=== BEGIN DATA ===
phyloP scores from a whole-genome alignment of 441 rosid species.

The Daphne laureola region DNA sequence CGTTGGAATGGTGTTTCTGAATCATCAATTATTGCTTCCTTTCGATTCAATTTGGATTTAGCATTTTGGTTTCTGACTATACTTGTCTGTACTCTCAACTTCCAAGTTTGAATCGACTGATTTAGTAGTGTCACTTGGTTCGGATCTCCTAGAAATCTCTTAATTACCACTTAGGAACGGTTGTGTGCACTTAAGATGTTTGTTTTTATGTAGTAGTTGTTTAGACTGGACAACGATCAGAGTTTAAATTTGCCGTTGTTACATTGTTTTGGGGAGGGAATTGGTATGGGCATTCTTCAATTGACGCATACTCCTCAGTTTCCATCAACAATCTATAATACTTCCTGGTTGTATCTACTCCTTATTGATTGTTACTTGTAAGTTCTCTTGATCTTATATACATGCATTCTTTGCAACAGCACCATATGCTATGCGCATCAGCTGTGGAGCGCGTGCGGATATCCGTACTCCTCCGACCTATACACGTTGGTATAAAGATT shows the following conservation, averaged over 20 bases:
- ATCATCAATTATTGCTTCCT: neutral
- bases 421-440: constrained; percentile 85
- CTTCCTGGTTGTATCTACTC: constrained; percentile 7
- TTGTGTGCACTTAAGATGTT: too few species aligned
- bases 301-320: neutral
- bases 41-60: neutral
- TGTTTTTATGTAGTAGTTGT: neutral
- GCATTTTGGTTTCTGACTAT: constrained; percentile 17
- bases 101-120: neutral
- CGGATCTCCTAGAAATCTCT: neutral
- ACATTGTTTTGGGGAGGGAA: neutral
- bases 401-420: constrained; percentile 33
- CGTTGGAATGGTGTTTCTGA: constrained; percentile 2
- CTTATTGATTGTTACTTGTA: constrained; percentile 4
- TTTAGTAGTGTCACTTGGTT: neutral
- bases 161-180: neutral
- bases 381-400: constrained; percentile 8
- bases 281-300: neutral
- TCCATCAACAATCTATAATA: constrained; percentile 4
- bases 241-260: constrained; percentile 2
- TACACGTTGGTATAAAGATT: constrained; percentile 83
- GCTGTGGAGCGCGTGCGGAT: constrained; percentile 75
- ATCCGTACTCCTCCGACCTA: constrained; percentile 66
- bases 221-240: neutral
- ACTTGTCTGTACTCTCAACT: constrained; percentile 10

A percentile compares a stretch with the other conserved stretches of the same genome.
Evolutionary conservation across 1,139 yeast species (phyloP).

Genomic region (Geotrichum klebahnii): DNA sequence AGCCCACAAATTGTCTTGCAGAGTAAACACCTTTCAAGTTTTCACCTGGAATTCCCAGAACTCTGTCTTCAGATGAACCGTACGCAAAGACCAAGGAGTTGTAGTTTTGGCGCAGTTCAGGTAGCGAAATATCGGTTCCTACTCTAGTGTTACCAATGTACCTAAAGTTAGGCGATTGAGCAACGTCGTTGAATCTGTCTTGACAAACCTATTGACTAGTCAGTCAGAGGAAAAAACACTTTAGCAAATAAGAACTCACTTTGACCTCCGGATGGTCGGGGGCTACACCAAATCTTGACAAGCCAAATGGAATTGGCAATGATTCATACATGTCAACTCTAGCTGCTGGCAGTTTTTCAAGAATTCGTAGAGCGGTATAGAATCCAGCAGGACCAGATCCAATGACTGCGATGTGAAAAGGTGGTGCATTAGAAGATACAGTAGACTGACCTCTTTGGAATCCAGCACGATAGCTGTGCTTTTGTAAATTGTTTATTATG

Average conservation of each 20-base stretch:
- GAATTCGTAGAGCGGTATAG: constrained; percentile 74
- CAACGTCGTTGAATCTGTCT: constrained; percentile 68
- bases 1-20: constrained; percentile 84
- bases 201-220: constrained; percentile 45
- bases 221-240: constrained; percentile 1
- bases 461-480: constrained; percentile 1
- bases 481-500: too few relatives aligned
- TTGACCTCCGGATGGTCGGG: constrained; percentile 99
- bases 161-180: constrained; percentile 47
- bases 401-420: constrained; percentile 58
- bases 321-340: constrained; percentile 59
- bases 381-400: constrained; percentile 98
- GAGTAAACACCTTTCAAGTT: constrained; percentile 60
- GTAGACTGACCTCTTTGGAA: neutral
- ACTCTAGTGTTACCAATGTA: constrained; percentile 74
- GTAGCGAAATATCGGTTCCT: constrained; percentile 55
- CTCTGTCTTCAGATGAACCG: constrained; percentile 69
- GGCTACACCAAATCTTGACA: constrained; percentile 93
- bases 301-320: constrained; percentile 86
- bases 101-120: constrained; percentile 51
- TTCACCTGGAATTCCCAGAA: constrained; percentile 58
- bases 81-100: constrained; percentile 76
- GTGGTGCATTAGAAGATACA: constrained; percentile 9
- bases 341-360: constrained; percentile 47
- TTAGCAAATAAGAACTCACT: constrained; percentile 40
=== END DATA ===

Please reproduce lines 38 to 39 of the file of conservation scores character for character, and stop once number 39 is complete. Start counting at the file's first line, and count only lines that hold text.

- bases 481-500: too few relatives aligned
- TTGACCTCCGGATGGTCGGG: constrained; percentile 99